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    Categories: CommunityPolitics

What Now? (Definitive Steps to take after the Women's March)

Regardless of how you feel about the Women’s March that took place on January 21, 2017, it stands out in history for being the largest protest in human history. Throngs of people (there were over half a million in Los Angeles alone) attended these marches worldwide to stand in solidarity with marginalized people and rights they say are compromised by Donald Trump’s inauguration. These crowds included activists from an array of movements, including Black Lives Matter, feminism and pro-choice—but they were not without opposition. Many people say that the marches had no objective, tangible outcome or impact on policy. So the question remains—what now? How do you best battle or support a Donald Trump presidency?

  1. Register to vote. We assume you already are, but voting turnout at this last election was approximately 55%, so better safe than sorry.
  1. Vote in local elections. So many important decisions are made at a local level rather than nation-wide. If you want your voice to be effectively heard, shout down the ballot and not just down your Facebook feed. The next election is November 6, 2018, but don’t wait till that day to get to know your representatives and research the ballot. Ballotpedia does a good job at publishing unbiased outlines of the issues on each local ballot. 
  1. Contact your representatives. Do you want to lay a brick on the wall with your bare hands, sitting beside Trump? Or do you feel that nothing is more important now than protecting Planned Parenthood and opening our borders? The best way for you to contribute to these causes is to directly let those representing you know. You can use this site to find out who represents you and then contact them accordingly to let them know which issues matter to you. Often the most successful way to do this is by phone, but emails, fax and websites work as well. The two Senators for Utah are Orrin Hatch and Mike Lee. Their contact info is below:

Orrin Hatch:

SLC Phone: 801-524-4380

SLC Address: 8402 Federal Building, 125 S State Street, SLC, UT 84138

Washington D.C. Phone: 202-224-5251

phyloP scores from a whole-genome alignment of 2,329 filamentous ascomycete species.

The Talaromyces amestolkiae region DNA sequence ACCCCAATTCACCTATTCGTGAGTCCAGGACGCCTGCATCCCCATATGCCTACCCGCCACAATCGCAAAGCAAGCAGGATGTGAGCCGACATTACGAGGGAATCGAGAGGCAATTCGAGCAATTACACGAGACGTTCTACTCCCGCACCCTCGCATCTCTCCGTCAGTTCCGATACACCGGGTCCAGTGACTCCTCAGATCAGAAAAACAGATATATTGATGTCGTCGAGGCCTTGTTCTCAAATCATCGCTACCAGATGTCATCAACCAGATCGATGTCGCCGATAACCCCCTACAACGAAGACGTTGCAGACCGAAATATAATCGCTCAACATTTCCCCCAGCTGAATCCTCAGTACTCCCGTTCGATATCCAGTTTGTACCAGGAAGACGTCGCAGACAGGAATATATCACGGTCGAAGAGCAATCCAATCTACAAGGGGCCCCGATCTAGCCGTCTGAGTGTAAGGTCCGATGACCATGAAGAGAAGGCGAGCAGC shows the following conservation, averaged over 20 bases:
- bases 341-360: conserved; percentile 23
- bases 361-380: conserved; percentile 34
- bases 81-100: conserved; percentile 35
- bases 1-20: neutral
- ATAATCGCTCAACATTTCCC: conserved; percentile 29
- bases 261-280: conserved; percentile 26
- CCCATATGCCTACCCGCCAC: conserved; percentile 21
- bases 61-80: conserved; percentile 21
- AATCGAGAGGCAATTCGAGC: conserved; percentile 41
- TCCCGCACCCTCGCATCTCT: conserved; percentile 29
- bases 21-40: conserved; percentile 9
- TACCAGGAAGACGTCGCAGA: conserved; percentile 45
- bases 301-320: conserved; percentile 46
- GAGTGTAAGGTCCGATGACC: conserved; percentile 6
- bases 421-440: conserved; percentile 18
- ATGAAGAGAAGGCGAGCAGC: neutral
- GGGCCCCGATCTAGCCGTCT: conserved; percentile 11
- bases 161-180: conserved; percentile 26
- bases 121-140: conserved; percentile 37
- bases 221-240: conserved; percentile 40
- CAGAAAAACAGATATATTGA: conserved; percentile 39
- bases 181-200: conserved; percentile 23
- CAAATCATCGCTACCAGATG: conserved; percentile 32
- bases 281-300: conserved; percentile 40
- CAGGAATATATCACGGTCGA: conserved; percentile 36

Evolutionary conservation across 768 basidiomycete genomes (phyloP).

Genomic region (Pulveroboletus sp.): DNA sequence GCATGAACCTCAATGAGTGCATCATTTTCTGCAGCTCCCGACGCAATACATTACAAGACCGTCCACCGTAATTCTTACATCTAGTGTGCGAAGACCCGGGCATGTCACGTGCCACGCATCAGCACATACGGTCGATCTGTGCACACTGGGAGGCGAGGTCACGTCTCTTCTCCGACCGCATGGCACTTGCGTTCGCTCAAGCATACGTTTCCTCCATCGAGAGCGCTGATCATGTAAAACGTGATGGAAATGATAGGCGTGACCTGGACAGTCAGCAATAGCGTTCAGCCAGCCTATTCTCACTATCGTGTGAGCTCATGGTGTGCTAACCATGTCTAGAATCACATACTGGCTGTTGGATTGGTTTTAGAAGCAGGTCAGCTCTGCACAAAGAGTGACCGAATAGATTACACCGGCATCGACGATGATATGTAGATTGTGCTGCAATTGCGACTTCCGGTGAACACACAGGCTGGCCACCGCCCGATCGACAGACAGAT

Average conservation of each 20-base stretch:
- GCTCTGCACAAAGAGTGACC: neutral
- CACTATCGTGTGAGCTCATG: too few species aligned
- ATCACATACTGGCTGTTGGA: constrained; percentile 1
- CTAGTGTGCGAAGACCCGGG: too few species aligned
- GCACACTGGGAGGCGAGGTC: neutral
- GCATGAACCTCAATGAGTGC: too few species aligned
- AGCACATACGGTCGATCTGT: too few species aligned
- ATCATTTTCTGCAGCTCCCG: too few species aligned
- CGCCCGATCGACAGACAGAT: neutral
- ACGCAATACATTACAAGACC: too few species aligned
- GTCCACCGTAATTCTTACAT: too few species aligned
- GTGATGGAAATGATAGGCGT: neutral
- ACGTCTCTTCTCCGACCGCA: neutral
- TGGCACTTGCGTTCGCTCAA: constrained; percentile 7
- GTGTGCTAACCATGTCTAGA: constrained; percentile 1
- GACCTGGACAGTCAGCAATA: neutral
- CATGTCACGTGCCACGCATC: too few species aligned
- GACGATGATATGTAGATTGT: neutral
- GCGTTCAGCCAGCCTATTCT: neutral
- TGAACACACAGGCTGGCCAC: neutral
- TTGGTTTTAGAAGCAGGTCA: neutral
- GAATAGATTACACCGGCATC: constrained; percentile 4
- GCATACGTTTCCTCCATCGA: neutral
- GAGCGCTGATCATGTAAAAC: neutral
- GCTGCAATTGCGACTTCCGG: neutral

Washington D.C. Address: 104 Hart Office Building, Washington, D.C. 20510

Website contact form

Mike Lee:

SLC Phone: 801-524-5933

SLC Address: Wallace F. Bennett Federal Building, 125 South State, Suite 4225, SLC, UT 84138

SLC Fax: 801-524-5730

Washington D.C. Phone: 202-224-5444

Washington D.C. Address: 361A Russell Senate Office Building, Washington, D.C. 20510

Website contact form

  1. Follow up with the Women’s March. Conveniently, the organizers who put together the Women’s March also launched a platform to direct political action for the next 100 days that align with the views of the Women’s March. 
  1. Keep up-to-date on active legislation. Use an app like Countable or another calendar to keep fresh on what Congress is voting on. Let your representatives know your opinions on specific bills. 
  1. Connect with cause-specific organizations. If you carried a banner on either side this election, don’t just abandon it now that the inauguration is over. Countless organizations exist for change within many of the causes most common to the Women’s March. Were you passionate about a woman’s right to choose? Donate to Planned Parenthood. If you care a lot about racial equality, participate in a Black Lives Matter march or get involved with the ACLU. And for those who are particularly passionate about LGBTQ+ rights, volunteer for Utah Pride.
  1. Remember that politics are local: Pay attention to what is happening in your communities. Use local newspapers and listen to the stories of those around you.
Salt Lake Magazine :